Experiential rationalizing refers to the process of limiting or restricting oneself from certain experiences or emotions.
This can contribute to emotional rigidity and insecurity because it prevents us from fully engaging with our emotions and experiences, and can lead to a narrow and limited perspective on life.
For example, if we have experienced rejection or failure in the past, we may rationalize our experiences of vulnerability or risk-taking in order to avoid the pain of those past experiences. This can lead to emotional rigidity because we become stuck in a pattern of avoiding certain emotions or experiences, which can prevent us from learning and growing.
Experiential rationalizing can also contribute to insecurity because it can lead to a lack of confidence and self-esteem. When we limit ourselves from certain experiences or emotions, we may begin to believe that we are not capable or worthy of experiencing them. This can lead to a cycle of self-doubt and self-sabotage, as we may avoid opportunities or situations that could lead to growth and fulfillment.
In order to overcome emotional rigidity and insecurity, it is important to challenge our beliefs and attitudes about ourselves and our experiences. This can involve practicing self-compassion and self-care, seeking constructive feedback from others - gradually exposing ourselves to new experiences and emotions in a safe and supportive environment.
By doing so, we can develop greater emotional flexibility and resilience, and cultivate a more secure sense of self.
Outside influences, such as the people and environments around us, can have a significant impact on the development of our volition and emotional self-regulation. These influences can either be beneficial or adverse, depending on a variety of factors.
Beneficial outside influences can include positive role models, supportive relationships, and environments that encourage self-reflection and personal growth. These influences can help us to develop a strong sense of self and the ability to regulate our emotions in a healthy and adaptive way. For example, having a mentor who models effective self-regulation strategies can be incredibly beneficial in helping us learn how to manage our emotions in challenging situations.
On the other hand, adverse outside influences can include negative role models, unsupportive relationships, and environments that promote unhealthy behaviors or attitudes. These influences can hinder our ability to develop strong volition and emotional self-regulation skills. For example, growing up in an environment where aggression and violence are normalized can make it more difficult for an individual to learn how to regulate their own anger and respond to conflict in a nonviolent way.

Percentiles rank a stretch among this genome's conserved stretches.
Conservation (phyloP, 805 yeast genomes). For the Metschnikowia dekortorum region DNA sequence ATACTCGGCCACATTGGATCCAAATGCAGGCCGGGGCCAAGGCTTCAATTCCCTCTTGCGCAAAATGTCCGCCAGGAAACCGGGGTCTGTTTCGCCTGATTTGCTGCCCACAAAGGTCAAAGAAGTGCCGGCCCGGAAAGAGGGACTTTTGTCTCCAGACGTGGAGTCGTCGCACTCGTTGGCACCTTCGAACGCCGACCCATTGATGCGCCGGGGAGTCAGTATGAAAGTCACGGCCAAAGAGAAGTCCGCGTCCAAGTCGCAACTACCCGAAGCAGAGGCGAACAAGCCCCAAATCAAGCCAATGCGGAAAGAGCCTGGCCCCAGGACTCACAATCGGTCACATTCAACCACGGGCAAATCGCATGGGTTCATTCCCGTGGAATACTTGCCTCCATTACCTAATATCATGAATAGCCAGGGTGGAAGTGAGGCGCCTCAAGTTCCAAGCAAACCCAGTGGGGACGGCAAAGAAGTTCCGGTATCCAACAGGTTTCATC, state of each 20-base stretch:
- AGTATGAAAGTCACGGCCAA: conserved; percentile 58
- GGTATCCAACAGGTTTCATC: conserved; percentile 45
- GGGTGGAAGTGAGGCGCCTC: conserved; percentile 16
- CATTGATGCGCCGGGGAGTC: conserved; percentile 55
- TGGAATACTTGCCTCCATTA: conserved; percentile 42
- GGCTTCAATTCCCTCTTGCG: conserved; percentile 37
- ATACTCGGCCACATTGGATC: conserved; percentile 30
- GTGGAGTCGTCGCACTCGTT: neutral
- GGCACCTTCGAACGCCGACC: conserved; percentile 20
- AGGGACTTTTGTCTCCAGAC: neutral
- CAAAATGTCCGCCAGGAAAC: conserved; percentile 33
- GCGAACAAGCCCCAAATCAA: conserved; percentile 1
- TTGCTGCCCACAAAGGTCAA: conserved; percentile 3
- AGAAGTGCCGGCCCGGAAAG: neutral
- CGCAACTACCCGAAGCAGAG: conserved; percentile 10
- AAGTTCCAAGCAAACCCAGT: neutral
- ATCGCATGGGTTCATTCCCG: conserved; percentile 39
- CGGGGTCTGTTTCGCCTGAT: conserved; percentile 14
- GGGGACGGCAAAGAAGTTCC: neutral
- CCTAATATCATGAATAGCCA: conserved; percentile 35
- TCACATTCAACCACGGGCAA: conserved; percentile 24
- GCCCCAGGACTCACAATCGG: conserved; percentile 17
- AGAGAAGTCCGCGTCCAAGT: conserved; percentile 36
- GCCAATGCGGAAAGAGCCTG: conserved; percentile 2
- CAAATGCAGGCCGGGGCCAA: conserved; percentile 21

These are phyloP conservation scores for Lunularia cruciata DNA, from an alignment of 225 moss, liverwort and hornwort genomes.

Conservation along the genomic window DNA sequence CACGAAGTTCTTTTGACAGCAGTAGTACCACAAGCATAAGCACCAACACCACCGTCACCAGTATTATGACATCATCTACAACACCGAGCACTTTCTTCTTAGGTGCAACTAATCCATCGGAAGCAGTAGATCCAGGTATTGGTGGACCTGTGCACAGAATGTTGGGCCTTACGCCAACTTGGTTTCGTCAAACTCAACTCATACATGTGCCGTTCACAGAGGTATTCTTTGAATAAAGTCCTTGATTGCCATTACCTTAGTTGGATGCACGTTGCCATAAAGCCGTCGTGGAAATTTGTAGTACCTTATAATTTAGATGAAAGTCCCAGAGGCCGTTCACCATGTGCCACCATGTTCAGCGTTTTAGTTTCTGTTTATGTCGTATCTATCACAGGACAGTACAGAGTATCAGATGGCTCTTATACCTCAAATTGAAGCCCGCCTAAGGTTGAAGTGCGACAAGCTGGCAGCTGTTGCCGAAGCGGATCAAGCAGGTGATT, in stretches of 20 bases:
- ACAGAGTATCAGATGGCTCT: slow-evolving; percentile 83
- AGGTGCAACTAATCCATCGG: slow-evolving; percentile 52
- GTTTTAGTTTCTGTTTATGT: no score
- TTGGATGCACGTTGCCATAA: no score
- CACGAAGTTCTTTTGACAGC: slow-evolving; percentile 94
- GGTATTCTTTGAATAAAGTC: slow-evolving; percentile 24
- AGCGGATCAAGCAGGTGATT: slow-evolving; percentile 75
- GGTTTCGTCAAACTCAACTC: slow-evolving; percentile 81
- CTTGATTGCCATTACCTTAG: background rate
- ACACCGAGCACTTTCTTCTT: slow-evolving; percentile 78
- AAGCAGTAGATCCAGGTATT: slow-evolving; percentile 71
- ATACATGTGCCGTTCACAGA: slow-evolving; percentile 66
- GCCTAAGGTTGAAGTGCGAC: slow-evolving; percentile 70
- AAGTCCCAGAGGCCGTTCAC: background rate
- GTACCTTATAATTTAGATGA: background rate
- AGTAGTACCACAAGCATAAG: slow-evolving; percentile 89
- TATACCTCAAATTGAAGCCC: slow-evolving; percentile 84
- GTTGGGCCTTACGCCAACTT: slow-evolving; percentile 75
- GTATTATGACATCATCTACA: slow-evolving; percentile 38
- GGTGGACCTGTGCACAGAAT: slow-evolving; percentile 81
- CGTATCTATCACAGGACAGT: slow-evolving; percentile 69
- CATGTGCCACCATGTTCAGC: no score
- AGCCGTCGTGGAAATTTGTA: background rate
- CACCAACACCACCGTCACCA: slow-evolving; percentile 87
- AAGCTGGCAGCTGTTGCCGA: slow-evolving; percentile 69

It is worth noting that outside influences are not the only factor that influences the development of volition and emotional self-regulation. Genetic and biological factors, as well as individual experiences and personal choices, also play a significant role.
Therefore, the quality of the outside influences we experience can have a profound impact on our ability to develop strong volition and emotional self-regulation skills. Seeking out positive influences and working to mitigate the impact of negative ones can be an important part of personal growth and development.
Questioning is crucial - both within your own self-awareness and within feedback from others. Asking questions allows us to gain insight into our own thoughts and actions, as well as giving us perspectives from those around us.
- We should seek outside feedback from others and use systematic approaches to decision making.
- Experiential rationalizing can also contribute to insecurity because it can lead to a lack of confidence and self-esteem.
- In order to overcome emotional rigidity and insecurity, it is important to challenge our beliefs and attitudes about ourselves and our experiences.
- Outside influences, such as the people and environments around us, can have a significant impact on the development of our volition and emotional self-regulation.
- Beneficial outside influences can include positive role models, supportive relationships, and environments that encourage self-reflection and personal growth.
Overall, experiential rationalization is an effective strategy for expediting our decision making experience. However, it can also lead us to make detrimental decisions without considering a broader range of possible outcomes. By being more aware of these cognitive biases, we can avoid falling victim to this process and more objectively evaluate the information in front of us. By making an effort to consider both the good and bad of our decisions, we can make better choices in the future. Or, as researchers at MIT put it: "Looking at the big picture forces you to confront reality."
Our unconscious behavior patterns and decisions effect every area of our life. We reveal the unconscious patterns that drive human behavior, shape our choices and direct our relationships. So let's take the first step to learning how to use our decisions to make better judgments.